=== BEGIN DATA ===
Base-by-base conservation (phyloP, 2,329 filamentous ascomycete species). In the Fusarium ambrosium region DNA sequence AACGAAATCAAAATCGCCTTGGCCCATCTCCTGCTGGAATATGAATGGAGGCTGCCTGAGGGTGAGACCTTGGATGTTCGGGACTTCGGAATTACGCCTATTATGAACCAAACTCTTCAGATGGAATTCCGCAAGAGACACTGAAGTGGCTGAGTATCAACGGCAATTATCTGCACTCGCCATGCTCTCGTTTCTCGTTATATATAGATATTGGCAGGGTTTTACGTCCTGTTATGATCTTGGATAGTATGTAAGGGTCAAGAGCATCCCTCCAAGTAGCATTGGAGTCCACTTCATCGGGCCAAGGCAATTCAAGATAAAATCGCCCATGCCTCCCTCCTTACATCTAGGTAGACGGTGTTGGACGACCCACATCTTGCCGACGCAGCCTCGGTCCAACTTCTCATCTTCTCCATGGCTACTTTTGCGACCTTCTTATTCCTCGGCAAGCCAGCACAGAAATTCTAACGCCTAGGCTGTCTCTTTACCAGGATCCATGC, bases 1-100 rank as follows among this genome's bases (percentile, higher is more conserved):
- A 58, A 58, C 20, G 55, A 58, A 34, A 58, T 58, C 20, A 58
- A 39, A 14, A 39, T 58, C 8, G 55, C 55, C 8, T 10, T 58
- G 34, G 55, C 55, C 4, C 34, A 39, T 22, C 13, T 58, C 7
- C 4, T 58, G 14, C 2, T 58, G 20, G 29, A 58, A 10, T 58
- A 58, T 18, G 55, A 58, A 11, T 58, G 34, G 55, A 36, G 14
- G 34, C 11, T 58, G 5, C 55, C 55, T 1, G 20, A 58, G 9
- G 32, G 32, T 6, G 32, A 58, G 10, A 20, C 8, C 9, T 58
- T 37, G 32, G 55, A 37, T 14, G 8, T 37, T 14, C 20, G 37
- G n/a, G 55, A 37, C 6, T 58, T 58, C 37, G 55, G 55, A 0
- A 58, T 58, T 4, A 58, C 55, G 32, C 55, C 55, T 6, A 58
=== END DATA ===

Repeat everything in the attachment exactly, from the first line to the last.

Base-by-base conservation (phyloP, 2,329 filamentous ascomycete species). In the Fusarium ambrosium region DNA sequence AACGAAATCAAAATCGCCTTGGCCCATCTCCTGCTGGAATATGAATGGAGGCTGCCTGAGGGTGAGACCTTGGATGTTCGGGACTTCGGAATTACGCCTATTATGAACCAAACTCTTCAGATGGAATTCCGCAAGAGACACTGAAGTGGCTGAGTATCAACGGCAATTATCTGCACTCGCCATGCTCTCGTTTCTCGTTATATATAGATATTGGCAGGGTTTTACGTCCTGTTATGATCTTGGATAGTATGTAAGGGTCAAGAGCATCCCTCCAAGTAGCATTGGAGTCCACTTCATCGGGCCAAGGCAATTCAAGATAAAATCGCCCATGCCTCCCTCCTTACATCTAGGTAGACGGTGTTGGACGACCCACATCTTGCCGACGCAGCCTCGGTCCAACTTCTCATCTTCTCCATGGCTACTTTTGCGACCTTCTTATTCCTCGGCAAGCCAGCACAGAAATTCTAACGCCTAGGCTGTCTCTTTACCAGGATCCATGC, bases 1-100 rank as follows among this genome's bases (percentile, higher is more conserved):
- A 58, A 58, C 20, G 55, A 58, A 34, A 58, T 58, C 20, A 58
- A 39, A 14, A 39, T 58, C 8, G 55, C 55, C 8, T 10, T 58
- G 34, G 55, C 55, C 4, C 34, A 39, T 22, C 13, T 58, C 7
- C 4, T 58, G 14, C 2, T 58, G 20, G 29, A 58, A 10, T 58
- A 58, T 18, G 55, A 58, A 11, T 58, G 34, G 55, A 36, G 14
- G 34, C 11, T 58, G 5, C 55, C 55, T 1, G 20, A 58, G 9
- G 32, G 32, T 6, G 32, A 58, G 10, A 20, C 8, C 9, T 58
- T 37, G 32, G 55, A 37, T 14, G 8, T 37, T 14, C 20, G 37
- G n/a, G 55, A 37, C 6, T 58, T 58, C 37, G 55, G 55, A 0
- A 58, T 58, T 4, A 58, C 55, G 32, C 55, C 55, T 6, A 58